Taking part in the policy project was my biggest challenge throughout the week; after all, my time as editor of The Bachelor accustomed me to being the ultimate decision-maker on what to write, when to write it, and what to present. That is, even when working with staffers to improve the paper, the buck stopped with me.
I was not in Crawfordsville anymore.
It was odd not being the big fish in the sea. Rather, I was a big fish who was faced with this decision: work with others to survive, or work alone and starve.
Amazingly, I learned to work with every individual rather than trying to direct them — and in just four five days.
Does that sound like an educational experience to you?
After the awards ceremony of Sunday (which was held at the Harry Truman Library in Independence) I had to say my goodbyes to my other 74 Truman Scholars. Despite the sadness, we left on a positive note. Each and everyone one of us wanted to return to our respective institutions to share what we learned.
And as I sat in my parent’s rental car on the way to the Kansas City Airport, I began to reflect on the week’s lessons. I had been inundated with theories and perceptions of leadership all week. And it seemed every single angle was different. But I managed to find one overarching aspect of leadership that was absolutely integral to improving the world.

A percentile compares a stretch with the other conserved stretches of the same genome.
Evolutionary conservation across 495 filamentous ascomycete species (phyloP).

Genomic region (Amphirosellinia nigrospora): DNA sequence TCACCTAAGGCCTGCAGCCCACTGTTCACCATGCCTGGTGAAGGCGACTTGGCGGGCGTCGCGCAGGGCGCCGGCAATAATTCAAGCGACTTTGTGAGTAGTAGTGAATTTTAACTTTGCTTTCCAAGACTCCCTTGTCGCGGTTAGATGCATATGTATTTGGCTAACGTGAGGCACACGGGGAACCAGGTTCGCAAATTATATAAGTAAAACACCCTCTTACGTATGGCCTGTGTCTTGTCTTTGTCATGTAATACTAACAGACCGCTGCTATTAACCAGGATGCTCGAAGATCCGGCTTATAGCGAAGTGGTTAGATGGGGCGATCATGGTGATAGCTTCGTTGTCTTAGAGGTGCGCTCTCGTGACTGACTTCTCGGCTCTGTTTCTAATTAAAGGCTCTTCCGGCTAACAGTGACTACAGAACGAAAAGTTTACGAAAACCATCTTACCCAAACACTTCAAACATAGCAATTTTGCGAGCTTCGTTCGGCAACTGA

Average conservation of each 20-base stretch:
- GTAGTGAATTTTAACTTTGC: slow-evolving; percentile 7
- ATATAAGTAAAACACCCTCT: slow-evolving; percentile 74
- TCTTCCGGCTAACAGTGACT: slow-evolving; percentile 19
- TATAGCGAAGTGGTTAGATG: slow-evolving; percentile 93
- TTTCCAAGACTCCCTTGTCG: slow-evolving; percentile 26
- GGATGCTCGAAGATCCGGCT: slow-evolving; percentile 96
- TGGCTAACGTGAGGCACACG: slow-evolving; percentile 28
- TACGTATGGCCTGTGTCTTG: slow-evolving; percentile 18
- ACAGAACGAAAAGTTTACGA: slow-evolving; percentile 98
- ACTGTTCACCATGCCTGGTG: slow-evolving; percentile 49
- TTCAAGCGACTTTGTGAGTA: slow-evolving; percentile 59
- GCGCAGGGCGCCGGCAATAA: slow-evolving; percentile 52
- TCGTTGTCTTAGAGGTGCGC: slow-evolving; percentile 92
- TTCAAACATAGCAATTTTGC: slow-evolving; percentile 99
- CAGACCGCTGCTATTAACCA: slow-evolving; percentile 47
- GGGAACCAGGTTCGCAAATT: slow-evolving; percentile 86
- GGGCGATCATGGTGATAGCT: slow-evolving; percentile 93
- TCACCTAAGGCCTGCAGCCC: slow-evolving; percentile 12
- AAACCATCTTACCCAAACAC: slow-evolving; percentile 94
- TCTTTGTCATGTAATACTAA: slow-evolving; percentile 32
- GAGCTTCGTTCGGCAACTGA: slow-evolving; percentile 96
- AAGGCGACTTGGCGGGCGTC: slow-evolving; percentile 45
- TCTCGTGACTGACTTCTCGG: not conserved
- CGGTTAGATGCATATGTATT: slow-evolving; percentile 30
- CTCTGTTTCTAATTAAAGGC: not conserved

In truth, leadership means nothing if you do not share what you learn with others. We are not in this world alone and nor should we pretend that we are. True, some individuals may be more gifted than others in areas of speaking, classroom activity, athletics, or other undertakings. However, groups of motivated people will always outperform the individual who thinks he can make it on his own.
I hope to never be such an individual. I hope to be part of the group.
Flowers, from Cicero, Ind., is a Wabash College senior. He was editor of the Wabash College student newspaper The Bachelor this past year.
At top left: Flowers shows off his Truman t-shirt.
At bottom right: Tim's policy group first row: Cara Castellana, Florida, JackinDee Aguon-Perez, Guam, and Andrea Halverson, South Dakota. In second row with Tim, is Claudio Simpkins, New York.